Watching in quick succession Tom Cruise's last two features, 2013's "Oblivion
" and "Edge of Tomorrow," is a fascinating study in howand how notto make great science-fiction. If the former picture, directed by Joseph Kosinski, was a viscerally expansive experience, a thinking-man's apocalyptic fantasy with mesmerizing visuals, a thoughtfully conceived script and enough attention to character to make it all come together in a pleasing dramatic whole, the latter, directed by Doug Liman (2008's "Jumper
"), feels like a deflating gimmick. Based on the novel "All You Need Is Kill" by Hiroshi Sakurazaka, the film has the misfortune of arriving three years after the conceptually similar "Source Code
," wherein a man finds himself living out the same moment in time over and over as he attempts to prevent a calamitous tragedy from occurring. That picture, smartly helmed by Duncan Jones, held a thematic complexity, an emotional fullness and a chemistry between its lead actors that is entirely missing from "Edge of Tomorrow." Instead, following a stirring opening twenty minutes, screenwriters Christopher McQuarrie (2013's "Jack the Giant Slayer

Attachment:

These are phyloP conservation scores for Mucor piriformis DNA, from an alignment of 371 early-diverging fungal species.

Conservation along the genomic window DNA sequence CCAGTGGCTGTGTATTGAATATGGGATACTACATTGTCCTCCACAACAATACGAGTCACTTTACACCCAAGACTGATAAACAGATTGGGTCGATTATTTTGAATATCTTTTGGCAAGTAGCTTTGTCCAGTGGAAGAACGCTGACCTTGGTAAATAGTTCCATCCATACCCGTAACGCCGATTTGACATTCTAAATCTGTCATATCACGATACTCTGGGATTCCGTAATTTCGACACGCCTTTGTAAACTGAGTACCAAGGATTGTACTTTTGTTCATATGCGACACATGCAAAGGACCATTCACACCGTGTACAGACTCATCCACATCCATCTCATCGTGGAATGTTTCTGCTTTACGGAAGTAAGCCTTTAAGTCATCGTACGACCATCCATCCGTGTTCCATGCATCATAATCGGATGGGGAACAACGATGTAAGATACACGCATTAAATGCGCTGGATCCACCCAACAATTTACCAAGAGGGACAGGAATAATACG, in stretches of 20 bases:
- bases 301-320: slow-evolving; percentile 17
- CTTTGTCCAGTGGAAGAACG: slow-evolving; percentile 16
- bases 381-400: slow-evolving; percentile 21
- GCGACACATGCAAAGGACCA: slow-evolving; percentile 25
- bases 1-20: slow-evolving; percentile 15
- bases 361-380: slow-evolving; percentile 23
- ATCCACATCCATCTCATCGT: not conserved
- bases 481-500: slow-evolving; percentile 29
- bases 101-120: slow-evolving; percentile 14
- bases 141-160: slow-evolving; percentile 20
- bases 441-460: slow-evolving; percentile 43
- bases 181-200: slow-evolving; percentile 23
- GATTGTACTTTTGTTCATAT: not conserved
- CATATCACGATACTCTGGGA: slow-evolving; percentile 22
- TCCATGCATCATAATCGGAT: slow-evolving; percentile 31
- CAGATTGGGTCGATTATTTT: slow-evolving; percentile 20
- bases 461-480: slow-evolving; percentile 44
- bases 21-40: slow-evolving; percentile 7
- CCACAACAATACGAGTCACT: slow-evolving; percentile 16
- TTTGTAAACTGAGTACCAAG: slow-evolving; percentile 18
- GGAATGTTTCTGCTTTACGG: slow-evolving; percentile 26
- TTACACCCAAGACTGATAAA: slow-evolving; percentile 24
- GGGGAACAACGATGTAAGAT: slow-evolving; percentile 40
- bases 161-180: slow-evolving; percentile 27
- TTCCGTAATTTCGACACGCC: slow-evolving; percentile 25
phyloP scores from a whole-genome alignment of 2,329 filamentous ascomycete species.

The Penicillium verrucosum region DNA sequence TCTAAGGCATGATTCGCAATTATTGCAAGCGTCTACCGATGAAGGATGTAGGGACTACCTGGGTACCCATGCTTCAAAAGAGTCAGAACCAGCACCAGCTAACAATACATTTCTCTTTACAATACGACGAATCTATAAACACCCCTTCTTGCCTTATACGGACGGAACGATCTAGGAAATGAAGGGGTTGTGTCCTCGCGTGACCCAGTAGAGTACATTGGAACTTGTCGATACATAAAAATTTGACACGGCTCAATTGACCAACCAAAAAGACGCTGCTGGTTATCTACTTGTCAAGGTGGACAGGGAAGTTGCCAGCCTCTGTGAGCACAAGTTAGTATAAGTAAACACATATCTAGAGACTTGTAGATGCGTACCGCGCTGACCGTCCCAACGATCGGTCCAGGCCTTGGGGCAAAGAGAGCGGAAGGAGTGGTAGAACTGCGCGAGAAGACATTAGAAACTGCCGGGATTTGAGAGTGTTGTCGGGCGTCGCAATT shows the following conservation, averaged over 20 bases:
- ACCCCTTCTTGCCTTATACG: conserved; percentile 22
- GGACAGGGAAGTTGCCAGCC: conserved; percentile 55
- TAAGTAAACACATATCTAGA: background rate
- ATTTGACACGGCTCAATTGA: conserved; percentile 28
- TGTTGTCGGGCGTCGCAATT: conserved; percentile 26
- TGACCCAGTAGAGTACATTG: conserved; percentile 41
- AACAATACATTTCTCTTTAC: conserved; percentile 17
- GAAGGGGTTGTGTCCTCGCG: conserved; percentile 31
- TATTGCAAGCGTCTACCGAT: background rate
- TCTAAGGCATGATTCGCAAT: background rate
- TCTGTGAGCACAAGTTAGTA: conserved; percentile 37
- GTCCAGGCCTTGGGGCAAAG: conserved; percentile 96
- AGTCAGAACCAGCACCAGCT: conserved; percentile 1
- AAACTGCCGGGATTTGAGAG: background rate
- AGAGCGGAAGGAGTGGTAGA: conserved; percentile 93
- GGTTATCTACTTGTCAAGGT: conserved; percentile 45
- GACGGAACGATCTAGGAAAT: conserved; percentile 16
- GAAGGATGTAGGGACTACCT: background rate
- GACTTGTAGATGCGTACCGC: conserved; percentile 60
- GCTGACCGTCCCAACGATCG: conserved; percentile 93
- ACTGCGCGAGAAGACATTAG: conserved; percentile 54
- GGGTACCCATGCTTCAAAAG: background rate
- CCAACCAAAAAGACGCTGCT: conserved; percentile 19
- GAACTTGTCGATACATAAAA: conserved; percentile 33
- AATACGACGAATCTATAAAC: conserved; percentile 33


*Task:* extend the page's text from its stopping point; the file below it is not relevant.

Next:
") and Jez Butterworth & John-Henry Butterworth (2010's "Fair Game
") settle into a monotonous groove, the premise not engaging enough and the characters too flimsily one-note for the narrative's intentionally repetitive nature to avoid sinking into interminability.
When a deadly alien race crashes to Earth leaving devastation across Europe in its wake, a military unit called the United Defense Force is put into operation to fight the so-called "Mimics" and save the planet. Major William Cage (Tom Cruise) is not a soldierhe claims to not even be able to stand the sight of bloodbut he is given no other choice when General Brigham (Brendan Gleeson) railroads him into the resistance. Thrust into a war zone on the beaches of France, Cage watches as all of his fellow recruits (and finally himself) are wiped out by a sudden Mimic ambush. When he comes to, he finds himself back to the point in time when he first woke up on the UDF base, still a day away from the fateful battle that will kill them all. From here, Cage will die again and again, trapped in a perplexing time loop until he can find and destroy the vicious alien Omega. Faced against a seemingly unbeatable opponent, his only hope lies with the no-nonsense Rita (Emily Blunt), a soldier who has been in his shoes and understands exactly what he is going through.